In large part, the conversation centered around a report from the New York Fed citing 41 percent of black-owned businesses that closed during the early months of the pandemic.

But as is the case with many well-intentioned programs, those who developed the second PPP completely missed the mark on helping minority-owned businesses. Consider what government did:

  • Set aside the first two days of funding for small lenders like community development financial institutions and fintechs, which were more likely to have minority customers
  • Set aside $15 billion for minority-owned businesses.

Here’s why the second round of the PPP has been wholly inadequate:

  1. It made absolutely no sense to segregate the money for minority businesses. Why would Congress create two pots of money except to throw lip-service at the issue?
  2. The period when minority businesses were allowed to “go ahead” of all potential borrowers was the first two days of the program. Problem is, most businesses (and banks) didn’t know what information they needed to get the loan (that was rolled out slowly, again). So in those two days, most businesses were scrambling for organizational documents or missing tax returns, and they couldn’t take advantage of it, even if they wanted to.
  3. The reason minority-owned businesses did not get money in the first round of PPP had nothing to do with available cash. (Why hasn’t anyone mentioned that the SBA didn’t even loan out the full amount of the first PPP? One month after the first PPP was re-funded, there was still $120 billion that had gone unclaimed.) No, the reason is because many minority-owned businesses had numerous issues with banks and the requirements needed for the loans. Whether it was an institutional distrust, not enough resources to have all the proper documentation, a fear of debt, or incomplete tax returns, Congress and its financial advisors completely overlooked some of the most important issues keeping minority-owned businesses from getting the money.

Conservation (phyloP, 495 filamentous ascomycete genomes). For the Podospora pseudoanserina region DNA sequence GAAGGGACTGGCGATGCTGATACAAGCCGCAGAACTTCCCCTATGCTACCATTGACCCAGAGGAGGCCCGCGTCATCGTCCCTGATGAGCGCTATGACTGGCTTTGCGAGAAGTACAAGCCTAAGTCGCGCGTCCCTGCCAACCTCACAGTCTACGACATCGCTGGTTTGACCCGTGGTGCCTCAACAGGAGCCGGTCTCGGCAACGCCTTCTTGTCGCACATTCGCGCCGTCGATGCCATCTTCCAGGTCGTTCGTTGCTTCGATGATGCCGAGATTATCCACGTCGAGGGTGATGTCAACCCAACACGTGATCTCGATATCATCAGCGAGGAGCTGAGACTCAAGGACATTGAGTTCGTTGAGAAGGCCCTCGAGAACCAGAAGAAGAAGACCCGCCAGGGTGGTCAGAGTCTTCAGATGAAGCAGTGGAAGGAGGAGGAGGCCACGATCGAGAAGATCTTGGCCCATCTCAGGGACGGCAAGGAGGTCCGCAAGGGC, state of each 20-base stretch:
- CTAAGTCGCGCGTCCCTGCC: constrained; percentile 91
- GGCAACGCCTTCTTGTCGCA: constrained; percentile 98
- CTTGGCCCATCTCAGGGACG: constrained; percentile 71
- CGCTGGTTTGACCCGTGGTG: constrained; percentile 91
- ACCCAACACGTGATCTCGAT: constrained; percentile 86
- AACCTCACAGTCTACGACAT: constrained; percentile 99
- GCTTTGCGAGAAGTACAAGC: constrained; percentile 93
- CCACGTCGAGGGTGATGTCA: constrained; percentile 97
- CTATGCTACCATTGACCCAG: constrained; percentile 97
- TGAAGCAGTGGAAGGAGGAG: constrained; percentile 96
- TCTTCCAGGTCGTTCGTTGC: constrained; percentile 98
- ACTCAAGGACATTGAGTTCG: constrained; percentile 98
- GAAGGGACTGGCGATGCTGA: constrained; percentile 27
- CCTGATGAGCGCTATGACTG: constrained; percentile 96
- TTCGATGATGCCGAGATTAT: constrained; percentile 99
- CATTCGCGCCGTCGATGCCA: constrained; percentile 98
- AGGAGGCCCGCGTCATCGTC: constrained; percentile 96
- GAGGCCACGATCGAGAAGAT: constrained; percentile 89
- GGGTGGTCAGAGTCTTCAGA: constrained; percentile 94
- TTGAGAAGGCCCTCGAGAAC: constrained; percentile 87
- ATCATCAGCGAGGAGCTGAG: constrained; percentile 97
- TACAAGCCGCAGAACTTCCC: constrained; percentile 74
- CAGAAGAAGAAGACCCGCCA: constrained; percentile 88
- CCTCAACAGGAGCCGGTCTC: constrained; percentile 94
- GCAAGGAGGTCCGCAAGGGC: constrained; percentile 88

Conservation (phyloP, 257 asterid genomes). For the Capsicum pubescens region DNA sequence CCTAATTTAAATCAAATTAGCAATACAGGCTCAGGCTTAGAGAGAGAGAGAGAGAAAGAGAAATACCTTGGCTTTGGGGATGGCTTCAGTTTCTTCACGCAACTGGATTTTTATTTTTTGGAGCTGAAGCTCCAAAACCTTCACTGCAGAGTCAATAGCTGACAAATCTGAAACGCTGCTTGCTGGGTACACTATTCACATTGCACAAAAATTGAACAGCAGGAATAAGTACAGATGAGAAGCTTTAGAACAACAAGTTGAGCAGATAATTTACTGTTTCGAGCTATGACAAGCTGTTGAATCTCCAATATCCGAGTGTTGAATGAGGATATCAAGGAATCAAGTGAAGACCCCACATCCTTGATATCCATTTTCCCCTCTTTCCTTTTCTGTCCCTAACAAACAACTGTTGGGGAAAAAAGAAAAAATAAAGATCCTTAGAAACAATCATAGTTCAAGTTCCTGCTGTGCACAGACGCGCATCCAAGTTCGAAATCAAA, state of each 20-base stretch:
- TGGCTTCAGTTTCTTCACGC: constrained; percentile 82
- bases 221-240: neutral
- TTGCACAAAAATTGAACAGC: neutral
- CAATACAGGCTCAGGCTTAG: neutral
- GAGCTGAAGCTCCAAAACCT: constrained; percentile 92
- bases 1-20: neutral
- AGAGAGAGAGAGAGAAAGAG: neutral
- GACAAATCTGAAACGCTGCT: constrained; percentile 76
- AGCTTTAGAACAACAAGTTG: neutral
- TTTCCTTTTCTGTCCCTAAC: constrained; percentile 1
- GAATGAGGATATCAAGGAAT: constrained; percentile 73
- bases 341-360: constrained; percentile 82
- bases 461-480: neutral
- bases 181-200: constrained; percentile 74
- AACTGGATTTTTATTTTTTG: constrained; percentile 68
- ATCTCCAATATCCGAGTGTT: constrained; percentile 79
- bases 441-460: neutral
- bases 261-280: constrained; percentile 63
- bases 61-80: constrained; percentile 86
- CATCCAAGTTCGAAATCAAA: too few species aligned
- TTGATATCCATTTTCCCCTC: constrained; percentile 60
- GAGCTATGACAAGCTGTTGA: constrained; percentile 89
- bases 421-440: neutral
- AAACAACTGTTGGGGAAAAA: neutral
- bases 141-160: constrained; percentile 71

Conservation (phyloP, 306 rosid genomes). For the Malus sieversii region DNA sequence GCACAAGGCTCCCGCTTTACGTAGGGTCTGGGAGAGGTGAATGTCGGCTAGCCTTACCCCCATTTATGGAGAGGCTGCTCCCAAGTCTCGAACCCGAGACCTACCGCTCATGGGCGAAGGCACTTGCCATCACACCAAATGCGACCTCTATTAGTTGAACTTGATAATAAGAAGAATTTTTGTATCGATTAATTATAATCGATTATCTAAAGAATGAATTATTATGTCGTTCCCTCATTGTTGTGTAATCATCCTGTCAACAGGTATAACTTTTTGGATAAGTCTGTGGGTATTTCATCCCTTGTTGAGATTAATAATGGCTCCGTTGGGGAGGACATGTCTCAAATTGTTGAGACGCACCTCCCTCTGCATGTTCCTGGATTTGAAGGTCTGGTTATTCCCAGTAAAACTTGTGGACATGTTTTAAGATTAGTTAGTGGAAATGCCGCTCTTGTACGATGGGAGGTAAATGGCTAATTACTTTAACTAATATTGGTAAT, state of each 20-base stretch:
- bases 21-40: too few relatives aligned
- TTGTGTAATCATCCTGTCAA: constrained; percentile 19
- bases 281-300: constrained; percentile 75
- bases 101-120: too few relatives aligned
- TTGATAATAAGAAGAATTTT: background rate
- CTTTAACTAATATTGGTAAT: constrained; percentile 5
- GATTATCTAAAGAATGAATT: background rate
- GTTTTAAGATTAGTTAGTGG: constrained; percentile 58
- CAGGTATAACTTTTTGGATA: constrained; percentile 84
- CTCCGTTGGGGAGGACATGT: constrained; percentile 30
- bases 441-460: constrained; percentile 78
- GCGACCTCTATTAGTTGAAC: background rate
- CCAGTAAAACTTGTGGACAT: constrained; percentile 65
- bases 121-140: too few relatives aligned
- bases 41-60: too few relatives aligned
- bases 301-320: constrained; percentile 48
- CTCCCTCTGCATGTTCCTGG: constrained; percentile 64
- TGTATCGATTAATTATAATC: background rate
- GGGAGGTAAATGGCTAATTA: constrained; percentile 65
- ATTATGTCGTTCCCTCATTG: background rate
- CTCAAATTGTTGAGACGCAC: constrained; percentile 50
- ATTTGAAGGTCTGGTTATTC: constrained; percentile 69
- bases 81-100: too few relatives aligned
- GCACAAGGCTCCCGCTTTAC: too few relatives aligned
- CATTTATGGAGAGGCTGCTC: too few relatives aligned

Here are the hard facts, as presented by the SBA: Of the first $73 billion claimed in the second round of PPP, only $165 million had been loaned by microlenders, CDFIs and fintechs. That is what the SBA numbers say, and it means, literally, just 1 percent of the $15 billion has currently gone to lenders specifically designed to help minority-owned businesses. It doesn’t mean other lenders didn’t help these business owners, but it shows how poorly this was developed.